Noun 1. gastronome - a person devoted to refined sensuous enjoyment (especially good food and drink)bon vivant, epicure, epicurean, foodie, gourmetsensualist - a person who enjoys sensuality. Follow me on Twitter: @Aghastronome

Thursday, November 4, 2010

Home Cookin': Irish Stew, My Way

The weather is now cooperating with fall food.  For the past week or so, I have been craving chili, soup or stew.  A bowl full of homey warmth, crusty bread and a spoon.  Toss in a Guinness and I'm in heaven.  I made a batch of chili to take for Sunday football at my favorite little sports bar.  It was pretty good, I went a little crazy with the tomato paste, though.  Combined with some fritos, grated cheddar, chopped onion and a nice dollop of sour cream, I can't really complain.  I can share the recipe later, if anyone requires a recipe for Texas Red, but, today I'm all about the lamb.  Irish Stew, my latest hankering to slake at my own hand.  Monday, I pulled some lamb arm chops out of the freezer and did a "quick thaw" in some cool water.  I trimmed the fat and gristle and removed as much of the meat from the bones as possible.  Used the scraps to make a broth and the outcome was delicious!  As much as I am longing for the first batch of vegetables from the garden in spring, in August or so, when it's a balmy 100 degrees and stupid humid, my thoughts turn to hearty winter fare.  This isn't a difficult one pot wonder to pull off, so don't be afraid to try it.

Irish Stew

1 1/2 lb lamb, cut into cubes
1 medium onion, diced
3 carrots, scraped or peeled and diced
2 or 3 medium potatoes, cleaned and diced (skins are your call, I'm a skin girl)
3 cloves garlic, peeled, mashed and rough chopped
3-4 Tbsp. vegetable oil
1/2 cup flour, more if needed for dusting
salt and pepper
4 cups of lamb stock or beef broth

If using a bone-in cut of lamb, trim fat, debone and cut into cubes (I normally aim for 1/2 inch).  To make lamb stock, put all bones, fat and other trimmings (gristled bits) into a 2 or 3 quart pan over medium-high heat.  If you don't have very much fat, add about 1 Tbsp of vegetable oil to prevent the lamb from sticking.  Stir and turn the pieces every few minutes until all of the bones are browned and the fat is rendered and crisp.  Cover with 4-5 cups of water and cook, stirring occasionally, at a low boil.

While the stock is cooking away, prepare all vegetables.  Add flour to a plastic zip top bag, or baking pan and season well with salt and pepper.  Dredge lamb cubes until completely dusted with flour.  In a dutch oven, heat up 2 Tbsp. of the vegetable oil over medium heat until shimmering.  Brown lamb on all sides in batches, try not to overcrowd.  Once all lamb has been browned and drained on papertowels, check the level of oil in the dutch oven.  Saute onion and garlic in leftover oil. Using about two tablespoons of oil, add 2 tablespoons of your dusting flour and stir until browned and well incorporated.  Pour in broth or stock and deglaze the pan.  Add the browned lamb, carrots and potatoes and simmer for 45 minutes, or until meat is tender and vegetables are done.  Test for seasoning and add salt and pepper to taste.  The broth should be slightly thickened from the roux, but, not the consistency of gravy.  If it's too thin, stir 4 Tbsp of flour into 1/2 cup of water, until there are no lumps and stir into the stew.  If too thick, add stock or water to thin.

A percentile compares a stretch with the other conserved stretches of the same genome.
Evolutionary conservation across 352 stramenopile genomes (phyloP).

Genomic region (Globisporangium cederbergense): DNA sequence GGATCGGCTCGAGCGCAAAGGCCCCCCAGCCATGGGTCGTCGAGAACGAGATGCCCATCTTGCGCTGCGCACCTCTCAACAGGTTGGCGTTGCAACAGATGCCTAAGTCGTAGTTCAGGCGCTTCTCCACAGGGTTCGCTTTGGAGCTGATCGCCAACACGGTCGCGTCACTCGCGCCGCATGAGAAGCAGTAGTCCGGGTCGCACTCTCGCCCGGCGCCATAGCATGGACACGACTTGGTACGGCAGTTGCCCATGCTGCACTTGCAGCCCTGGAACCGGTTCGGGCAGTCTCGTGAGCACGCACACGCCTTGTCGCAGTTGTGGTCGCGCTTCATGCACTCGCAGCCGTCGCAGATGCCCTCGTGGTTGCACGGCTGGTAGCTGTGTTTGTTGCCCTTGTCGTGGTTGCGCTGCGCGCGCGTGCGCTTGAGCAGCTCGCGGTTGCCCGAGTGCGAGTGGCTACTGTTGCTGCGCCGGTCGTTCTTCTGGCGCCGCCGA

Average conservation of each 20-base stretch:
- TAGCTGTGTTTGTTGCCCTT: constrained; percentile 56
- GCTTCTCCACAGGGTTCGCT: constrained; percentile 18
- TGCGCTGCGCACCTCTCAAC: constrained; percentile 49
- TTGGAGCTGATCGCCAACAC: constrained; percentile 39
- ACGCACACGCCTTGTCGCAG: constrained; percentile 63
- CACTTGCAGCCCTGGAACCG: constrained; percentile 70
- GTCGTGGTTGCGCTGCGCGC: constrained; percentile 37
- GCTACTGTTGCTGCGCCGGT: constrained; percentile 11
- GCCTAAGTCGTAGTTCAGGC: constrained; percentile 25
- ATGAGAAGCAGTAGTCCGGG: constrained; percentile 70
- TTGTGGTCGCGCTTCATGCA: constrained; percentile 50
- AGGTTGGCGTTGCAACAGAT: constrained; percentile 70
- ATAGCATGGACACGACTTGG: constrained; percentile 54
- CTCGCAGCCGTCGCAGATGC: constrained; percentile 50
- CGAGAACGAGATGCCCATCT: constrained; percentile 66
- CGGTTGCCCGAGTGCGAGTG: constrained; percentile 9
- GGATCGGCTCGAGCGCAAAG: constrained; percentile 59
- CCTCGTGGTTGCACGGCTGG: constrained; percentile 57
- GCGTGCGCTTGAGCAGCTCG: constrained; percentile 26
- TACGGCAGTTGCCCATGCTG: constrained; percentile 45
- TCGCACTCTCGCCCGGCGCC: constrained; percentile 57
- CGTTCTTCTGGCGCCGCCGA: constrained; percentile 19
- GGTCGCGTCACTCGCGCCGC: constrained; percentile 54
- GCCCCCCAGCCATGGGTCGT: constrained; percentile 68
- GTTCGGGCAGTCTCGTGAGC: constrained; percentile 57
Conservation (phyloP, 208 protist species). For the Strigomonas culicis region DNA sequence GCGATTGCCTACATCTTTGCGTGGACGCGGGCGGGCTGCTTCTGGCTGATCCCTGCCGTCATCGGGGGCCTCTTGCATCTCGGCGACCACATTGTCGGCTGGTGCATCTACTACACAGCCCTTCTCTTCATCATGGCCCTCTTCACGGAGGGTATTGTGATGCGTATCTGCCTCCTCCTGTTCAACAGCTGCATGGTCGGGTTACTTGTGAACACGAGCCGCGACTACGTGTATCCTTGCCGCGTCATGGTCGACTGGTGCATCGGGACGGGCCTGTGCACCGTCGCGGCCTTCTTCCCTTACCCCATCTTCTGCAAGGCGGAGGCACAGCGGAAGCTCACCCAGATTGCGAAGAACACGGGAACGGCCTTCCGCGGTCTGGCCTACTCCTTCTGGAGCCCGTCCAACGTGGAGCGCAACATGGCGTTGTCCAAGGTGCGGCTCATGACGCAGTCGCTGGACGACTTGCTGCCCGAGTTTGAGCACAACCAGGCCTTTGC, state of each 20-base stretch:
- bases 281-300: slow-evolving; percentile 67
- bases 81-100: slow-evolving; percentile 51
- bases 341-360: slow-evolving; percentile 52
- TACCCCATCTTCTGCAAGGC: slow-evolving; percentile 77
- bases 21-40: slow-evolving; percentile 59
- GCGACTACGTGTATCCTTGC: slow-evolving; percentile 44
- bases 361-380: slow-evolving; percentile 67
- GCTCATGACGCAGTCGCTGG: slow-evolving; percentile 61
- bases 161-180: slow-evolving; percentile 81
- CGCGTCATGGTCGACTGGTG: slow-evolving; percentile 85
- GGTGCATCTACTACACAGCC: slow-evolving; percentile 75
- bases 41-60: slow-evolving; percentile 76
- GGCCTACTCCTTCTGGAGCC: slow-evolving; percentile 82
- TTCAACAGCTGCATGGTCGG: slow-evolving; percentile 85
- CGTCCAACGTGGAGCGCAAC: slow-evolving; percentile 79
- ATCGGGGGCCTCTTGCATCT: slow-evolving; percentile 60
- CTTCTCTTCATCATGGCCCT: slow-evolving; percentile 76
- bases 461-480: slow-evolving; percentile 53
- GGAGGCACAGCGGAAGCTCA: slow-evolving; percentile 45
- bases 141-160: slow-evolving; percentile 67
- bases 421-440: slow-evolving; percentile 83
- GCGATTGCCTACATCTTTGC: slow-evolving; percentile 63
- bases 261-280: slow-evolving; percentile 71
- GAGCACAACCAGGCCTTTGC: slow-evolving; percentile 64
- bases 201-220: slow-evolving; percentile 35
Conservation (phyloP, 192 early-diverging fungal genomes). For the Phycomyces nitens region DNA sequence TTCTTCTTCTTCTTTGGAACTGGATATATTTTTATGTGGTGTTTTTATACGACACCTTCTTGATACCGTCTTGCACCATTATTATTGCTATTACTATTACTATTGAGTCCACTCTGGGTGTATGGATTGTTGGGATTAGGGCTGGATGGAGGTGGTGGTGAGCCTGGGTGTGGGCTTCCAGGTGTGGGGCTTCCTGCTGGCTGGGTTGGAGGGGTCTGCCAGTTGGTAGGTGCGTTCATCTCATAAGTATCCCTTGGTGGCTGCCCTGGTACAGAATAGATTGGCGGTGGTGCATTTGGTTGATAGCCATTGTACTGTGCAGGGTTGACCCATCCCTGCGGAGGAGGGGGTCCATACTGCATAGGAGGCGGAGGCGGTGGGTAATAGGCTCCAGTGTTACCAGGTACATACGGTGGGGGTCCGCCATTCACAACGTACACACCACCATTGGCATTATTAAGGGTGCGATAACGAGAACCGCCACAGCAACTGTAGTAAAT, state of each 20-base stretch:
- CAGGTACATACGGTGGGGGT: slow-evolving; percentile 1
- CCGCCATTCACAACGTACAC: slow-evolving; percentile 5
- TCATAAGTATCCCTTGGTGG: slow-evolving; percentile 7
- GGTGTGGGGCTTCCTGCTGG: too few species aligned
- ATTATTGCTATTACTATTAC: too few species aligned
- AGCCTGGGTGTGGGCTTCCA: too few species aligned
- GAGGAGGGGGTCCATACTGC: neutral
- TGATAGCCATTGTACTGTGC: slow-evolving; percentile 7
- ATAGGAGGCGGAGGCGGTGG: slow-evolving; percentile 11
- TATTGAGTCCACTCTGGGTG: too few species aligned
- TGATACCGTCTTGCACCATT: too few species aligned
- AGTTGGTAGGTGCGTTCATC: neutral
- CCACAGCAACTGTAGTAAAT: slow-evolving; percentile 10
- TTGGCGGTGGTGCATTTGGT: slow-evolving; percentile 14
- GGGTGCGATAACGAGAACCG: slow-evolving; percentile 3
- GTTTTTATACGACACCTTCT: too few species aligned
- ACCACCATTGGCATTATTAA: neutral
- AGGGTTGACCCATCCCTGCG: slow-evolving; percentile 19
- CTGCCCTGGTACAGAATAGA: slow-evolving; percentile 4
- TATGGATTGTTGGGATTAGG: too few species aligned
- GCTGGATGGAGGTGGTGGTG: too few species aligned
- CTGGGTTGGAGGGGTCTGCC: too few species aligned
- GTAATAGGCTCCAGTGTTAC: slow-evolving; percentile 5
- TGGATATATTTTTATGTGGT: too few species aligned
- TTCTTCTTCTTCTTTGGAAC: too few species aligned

Options:  I "pantry/fridge" cook, so, if there are a few ribs of celery hanging out in the crisper, or an errant bell pepper, I chop them and add with the onion and garlic.  When I have frozen green peas (and I almost always do), I add them at the end.  Freshly minced rosemary or thyme would add nice depth, I just overlooked darting out to the herb garden for them.  Cayenne, it's all-purpose and goes with everything in my house, add it, heat 'er up.  Don't be afraid to experiment a little, stews are very forgiving, unless you turn them into the Dead Sea, can't help ya there.  You don't possess a little lamb?  Use beef or pork, and don't feel compelled to pay over $2.50/lb for "stew meat", get a roast cut on sale and dice the mother up.  Seasoning. My general rule of thumb, if it smells right, it's gonna taste right.  Taste it anyway, and don't double dip if you have company, just saying.

P.S. Think your stew recipe is all that and a sleeve of saltines?  Leave it in the comments.  Go for it.  I'll cook it, so long as sardines and sauerkraut are not involved.  Unless, it's this.

P.P.S.  It's November 4th, you got your McRib on, yet?

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